Nathaniel: It felt more like a side-project, a breath of fresh air that allowed me to walk on stage and act like a dickweed so I could dance around and have people cheer for me. It was exciting to do something different, but I don’t love the songs any more than those on my other records. Those records just didn’t connect with people like this one has.
Was the dancing always going to be such a feature of the live shows?
Joseph: Honestly? We just started vamping on SOB because we didn’t have enough material for a whole show.
Nathaniel: I was just dancing around while people in the band were playing solos. I’m no dancer, my thinking was simply “I don’t have anything else, so here goes.” But then girls in the front row were screaming as soon as I started shaking my hips. I thought “What have I been doing all these years? I’m married and in my late thirties, and I could have been having threesomes for fucking years if I’d just shaken my hips.”
Loaded: Are there nights when you don’t feel like dancing?
Nathaniel: There are, but it’s worse when the stage floor is shitty. People want you to do it, and there’s nowhere to slide around.
Joseph: It’s a topic among the band that we’re playing bigger shows than ever, but we’re trying not to assume people’s enjoyment should look a certain way.
“There are times when you feel like a dancing bear”
Nathaniel: Right. The Strokes was the best fucking show I’ve ever seen. But I wasn’t jumping up and down. I had my arms folded, studying them and thinking “Man, these guys know what the fuck they’re doing!”
Joesph: Playing to 1500 people can still feel intimate, like you’re drunk with everyone. The energy is palpable in a tiny room, and we’re still figuring out how to transfer that.
Nathaniel: Any venue above 1,000 people and it’s a mob mentality. All your moves have to become really animated, otherwise people think you’re just standing there. There’s genuine excitement for us, and that makes our job easier. But there are times when you feel like a dancing bear. “When are we going to get to the big thing? Do the song I heard! Come on, get to that part of the show!” But that feeling is also me being depressed, over-sensitive and self-loathing.
Loaded: Do you care if people don’t realise that SOB is about your struggles with drink?
Nathaniel: I’m over that part of it. There are other of our songs, like How To Make Friends, where I think ‘Man, this song is so clever.’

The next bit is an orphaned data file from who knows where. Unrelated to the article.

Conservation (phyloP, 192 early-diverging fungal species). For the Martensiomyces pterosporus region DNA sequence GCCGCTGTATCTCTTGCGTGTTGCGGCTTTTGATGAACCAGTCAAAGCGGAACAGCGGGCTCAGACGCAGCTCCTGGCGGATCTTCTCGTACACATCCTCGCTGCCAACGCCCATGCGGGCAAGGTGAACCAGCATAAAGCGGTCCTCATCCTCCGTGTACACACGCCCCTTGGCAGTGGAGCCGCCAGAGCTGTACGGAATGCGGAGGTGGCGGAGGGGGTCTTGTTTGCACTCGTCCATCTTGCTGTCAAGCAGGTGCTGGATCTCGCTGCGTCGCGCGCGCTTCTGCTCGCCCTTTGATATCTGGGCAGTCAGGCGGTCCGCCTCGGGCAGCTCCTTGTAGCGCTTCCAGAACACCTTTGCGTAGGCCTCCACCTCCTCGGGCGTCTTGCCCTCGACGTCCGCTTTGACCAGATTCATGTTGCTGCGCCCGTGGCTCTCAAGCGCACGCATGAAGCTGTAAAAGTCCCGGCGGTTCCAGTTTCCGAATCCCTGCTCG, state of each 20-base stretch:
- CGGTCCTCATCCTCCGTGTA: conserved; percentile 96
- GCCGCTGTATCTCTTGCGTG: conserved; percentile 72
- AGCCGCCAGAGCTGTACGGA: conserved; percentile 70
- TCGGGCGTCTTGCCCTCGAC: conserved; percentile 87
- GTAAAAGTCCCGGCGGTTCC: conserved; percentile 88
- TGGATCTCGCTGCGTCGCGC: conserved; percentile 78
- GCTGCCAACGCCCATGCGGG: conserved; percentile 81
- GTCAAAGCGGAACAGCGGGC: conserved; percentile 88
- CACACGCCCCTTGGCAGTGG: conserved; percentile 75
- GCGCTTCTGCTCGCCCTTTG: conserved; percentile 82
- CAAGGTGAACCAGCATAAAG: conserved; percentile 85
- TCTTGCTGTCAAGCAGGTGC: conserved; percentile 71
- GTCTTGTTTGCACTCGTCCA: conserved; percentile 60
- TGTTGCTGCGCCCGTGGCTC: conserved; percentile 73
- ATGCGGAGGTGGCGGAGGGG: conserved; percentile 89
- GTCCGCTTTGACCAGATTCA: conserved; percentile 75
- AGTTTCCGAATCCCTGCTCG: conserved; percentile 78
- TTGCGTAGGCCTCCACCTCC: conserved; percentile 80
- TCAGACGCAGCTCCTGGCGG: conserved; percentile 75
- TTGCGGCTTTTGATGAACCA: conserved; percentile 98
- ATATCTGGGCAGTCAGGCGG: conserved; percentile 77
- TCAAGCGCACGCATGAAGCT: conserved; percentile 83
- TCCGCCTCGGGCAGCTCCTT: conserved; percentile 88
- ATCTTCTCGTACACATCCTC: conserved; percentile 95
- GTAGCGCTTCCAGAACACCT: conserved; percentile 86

Joseph: Everyone is in on the story of SOB a little bit now, I think.
Nathaniel: I think there’s a wittiness and sarcasm to our songs. At times, it’s a big fuck-you to the listener. I hope people listen and think ‘Man, I can’t believe he’s getting away with being such an asshole.’ But I’m not witty enough sometimes, because people often say ‘Oh, his voice sounds real nice on that.’ Well, thanks…
Rateliff is bearded, tattooed and has a look of mischief in his eyes at all times. He’s hilarious company, a journalist’s dream of speaking in headlines pretty much constantly. As his albums make clear, there is a darkness to him. But on casual acquaintance it’s easy to overlook that and just wait for the next one-liner to come forth.
Pope is drier. Unlike Rateliff, he looks as if he might just about be able to hold down a regular job in a college. But he matches Rateliff for humour with a sardonic wit.
The two met when Rateliff shared an apartment in their native Missouri with Pope’s older brother Jeremy. The singer soon persuaded Pope junior to work with him at Subway, where they’d get stoned and stack sandwich boxes in the alley and drive into them, film car-chase style.
“My wife is doing bartending shifts. Rich? We’re not even fucking close”
Aged 18, the pair moved to Colorado and began their musical adventures. The Night Sweats headline the 10,000-capacity local Colorado outdoor arena Red Rocks in August, made famous by U2’s 1983 album Live At Red Rocks.
“When we first moved to Colorado, Joseph and I sat smoking a joint on the stage saying ‘We’re going to play here one day!’” recalls Rateliff, who is married to wife Jules with a teenage daughter. “I’m pretty sure I’ll cry when we headline there.” Pope, also married with children aged 13 and two, interjects: “Of course, we might be completely burnt out by August.”